How to ask men for dates

Kevin Cowherd

November 25, 1992|By Kevin Cowherd

I still remember with astonishing clarity the first time I asked a girl for a date.

This was during my sophomore year in high school, in the midst of an undistinguished academic career that seemed certain to lead to some sort of low-paying job at a fiber mill.

Despite my stunningly bland looks and a tendency to spray saliva when the conversation became animated, I somehow decided Debbie Meacham was dying to go out with me.

After all, I was on the basketball team. And Debbie was a senior member of the cheerleading squad.

True, she had no known history of associating with low-lifes, but that was a detail I preferred to overlook.

Anyway, when I approached her in school with some vague plan about the two of us getting together after Friday's basketball game, she seemed properly horrified.

"Um, I don't think so," she said.

I said: "If this is a bad time . . ."

"No, this is a good time," she said.

"Then maybe you'd consider . . ."

"I don't think so," she said, veering suddenly into a classroom.

Well. As I reeled down the hallway, all the usual thoughts went racing through my head: What kind of strychnine to slip into her food, what to do with the body, whether to bury it in a shallow grave or simply toss it in the underbrush and wait for it to discovered by some passer-by walking his dog, etc.

By the next day, I had bounced back emotionally and decided that poor Debbie was hopelessly confused.

Unfortunately, in the years that followed, I was to run into a succession of hopelessly confused girls (and, later, women) who felt that going out with me would be something less than a thrilling experience.

So I know all about rejection, is what I'm saying. I know all about the pain and humiliation that comes with asking someone out, only to have her RIP YOUR HEART OUT, THROW IT DOWN ON THE LINOLEUM AND STOMP ON IT WITH JACKBOOTS! Figuratively speaking, of course.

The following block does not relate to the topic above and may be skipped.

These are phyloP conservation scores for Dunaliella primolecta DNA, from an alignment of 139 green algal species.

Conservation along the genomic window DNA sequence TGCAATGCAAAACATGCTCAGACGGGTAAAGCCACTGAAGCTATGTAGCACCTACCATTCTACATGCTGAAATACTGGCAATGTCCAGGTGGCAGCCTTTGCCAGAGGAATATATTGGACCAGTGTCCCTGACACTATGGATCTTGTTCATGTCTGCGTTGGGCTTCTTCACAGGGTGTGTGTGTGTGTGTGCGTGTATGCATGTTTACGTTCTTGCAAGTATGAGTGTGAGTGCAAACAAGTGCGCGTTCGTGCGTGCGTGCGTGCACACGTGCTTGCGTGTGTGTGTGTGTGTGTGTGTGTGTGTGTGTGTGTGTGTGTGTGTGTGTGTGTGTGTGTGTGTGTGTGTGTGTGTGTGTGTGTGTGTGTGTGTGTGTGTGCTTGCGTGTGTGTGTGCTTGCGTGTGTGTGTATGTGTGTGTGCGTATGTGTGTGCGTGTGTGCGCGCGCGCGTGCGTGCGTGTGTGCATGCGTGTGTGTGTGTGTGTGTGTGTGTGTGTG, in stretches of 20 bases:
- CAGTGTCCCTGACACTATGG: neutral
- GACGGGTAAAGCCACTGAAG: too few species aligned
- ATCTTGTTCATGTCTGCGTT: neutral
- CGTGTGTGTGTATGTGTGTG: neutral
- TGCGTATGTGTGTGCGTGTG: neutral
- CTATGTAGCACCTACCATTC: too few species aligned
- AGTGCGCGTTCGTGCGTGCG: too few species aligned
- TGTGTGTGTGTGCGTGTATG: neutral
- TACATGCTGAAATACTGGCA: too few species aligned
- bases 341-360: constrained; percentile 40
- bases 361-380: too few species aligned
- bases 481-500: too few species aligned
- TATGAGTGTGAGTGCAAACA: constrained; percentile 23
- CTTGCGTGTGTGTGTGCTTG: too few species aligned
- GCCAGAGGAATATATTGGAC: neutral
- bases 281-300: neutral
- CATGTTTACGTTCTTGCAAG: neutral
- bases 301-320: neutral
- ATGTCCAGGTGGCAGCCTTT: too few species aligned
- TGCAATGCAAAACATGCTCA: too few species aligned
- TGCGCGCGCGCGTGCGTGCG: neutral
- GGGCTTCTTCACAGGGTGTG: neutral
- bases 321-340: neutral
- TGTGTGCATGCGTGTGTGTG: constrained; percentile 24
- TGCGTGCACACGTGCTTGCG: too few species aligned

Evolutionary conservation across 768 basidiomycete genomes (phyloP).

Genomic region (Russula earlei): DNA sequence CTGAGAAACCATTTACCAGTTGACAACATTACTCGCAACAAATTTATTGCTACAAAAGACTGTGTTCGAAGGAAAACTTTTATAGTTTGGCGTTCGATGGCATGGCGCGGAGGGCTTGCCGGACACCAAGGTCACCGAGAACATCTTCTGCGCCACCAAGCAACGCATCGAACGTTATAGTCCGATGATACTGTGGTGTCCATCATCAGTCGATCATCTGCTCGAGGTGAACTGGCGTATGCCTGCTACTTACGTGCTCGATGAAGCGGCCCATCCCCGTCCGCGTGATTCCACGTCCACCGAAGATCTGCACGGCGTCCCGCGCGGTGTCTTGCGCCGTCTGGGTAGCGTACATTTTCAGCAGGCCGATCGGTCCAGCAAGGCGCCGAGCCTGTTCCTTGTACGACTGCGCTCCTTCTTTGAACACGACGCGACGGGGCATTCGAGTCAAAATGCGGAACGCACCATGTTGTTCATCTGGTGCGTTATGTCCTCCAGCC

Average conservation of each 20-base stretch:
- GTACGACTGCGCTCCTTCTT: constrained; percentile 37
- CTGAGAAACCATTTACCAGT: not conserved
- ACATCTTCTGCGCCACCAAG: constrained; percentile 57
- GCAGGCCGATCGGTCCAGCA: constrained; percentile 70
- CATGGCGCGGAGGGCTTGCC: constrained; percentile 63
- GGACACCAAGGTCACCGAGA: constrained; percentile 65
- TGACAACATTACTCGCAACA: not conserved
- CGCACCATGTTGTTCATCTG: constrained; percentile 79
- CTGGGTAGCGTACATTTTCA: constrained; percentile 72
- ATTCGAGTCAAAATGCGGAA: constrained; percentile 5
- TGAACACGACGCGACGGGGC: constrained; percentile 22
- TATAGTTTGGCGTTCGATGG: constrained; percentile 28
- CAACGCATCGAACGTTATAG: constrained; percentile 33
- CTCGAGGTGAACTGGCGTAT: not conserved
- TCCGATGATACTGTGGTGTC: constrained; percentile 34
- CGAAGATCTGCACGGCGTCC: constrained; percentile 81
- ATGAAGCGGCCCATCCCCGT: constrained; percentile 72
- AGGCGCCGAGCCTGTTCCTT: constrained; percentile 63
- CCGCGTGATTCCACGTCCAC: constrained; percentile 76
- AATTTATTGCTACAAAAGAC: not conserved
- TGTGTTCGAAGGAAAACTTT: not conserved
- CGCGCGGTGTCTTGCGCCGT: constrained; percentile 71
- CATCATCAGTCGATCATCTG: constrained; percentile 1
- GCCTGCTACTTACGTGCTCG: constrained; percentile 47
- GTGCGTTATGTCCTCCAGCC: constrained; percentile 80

All this comes to mind because of a recent survey in which 75 percent of the women questioned said they wouldn't mind asking a man out on a date.

When I read this -- it was very late at night and everyone else in the house was asleep -- I had to stuff my fist in my mouth to keep from laughing out loud.

However, if you women are serious about asking men out on dates, let me give you a few tips:

* If we say we don't want to go out with you, it doesn't mean we don't like you. It just means we . . . well, we might be busy or something.

* For instance, we could be doing our hair that night. Or tying some fishing lures in the basement.

* Don't be a pest if we say no. Don't say: "Well, how about next weekend? Or the weekend after that?" We're trying to be gentle.

* Now let's say we agree to go out with you. It wouldn't kill you to hold the door, you know.

* Don't try anything funny on the first date, if you catch my drift. It makes us feel cheap. If you're moved to express affection, a soft punch to the shoulder will do.

* Not to beat this to death, but a firm handshake at the end of the evening is just fine with us, too.

* Just once could we do something besides dinner and a movie? Hey, it's the '90s! Show a little imagination, for God's sake!

* However, if we do go out to eat, don't be afraid to reach for the check. We won't chop your arm off with a hatchet, is what I'm saying.

* Do we always have to talk about you? your career, your hobbies, your dreams? Could we possibly talk about our interests? Like whether Marino can take the Dolphins to the Super Bowl?

* Speaking of movies, is there any chance of taking in a movie we might want to see? One that doesn't involve "relationships" or Meryl Streep weeping softly into a hankie or grainy close-ups of Kevin Costner's buns?

Would it kill you to take us to a Steven Seagal flick? Hey, if you don't like the part where he reaches into the bad guy's stomach and pulls out his pancreas, that would be a swell time to go for popcorn.

* This one's really important. When the evening comes to an end, don't say you're going to call if you're not going to call.

We don't want to sit by the phone all week, drumming our fingers on the coffee table and thinking: "She said she was gonna call . . . "

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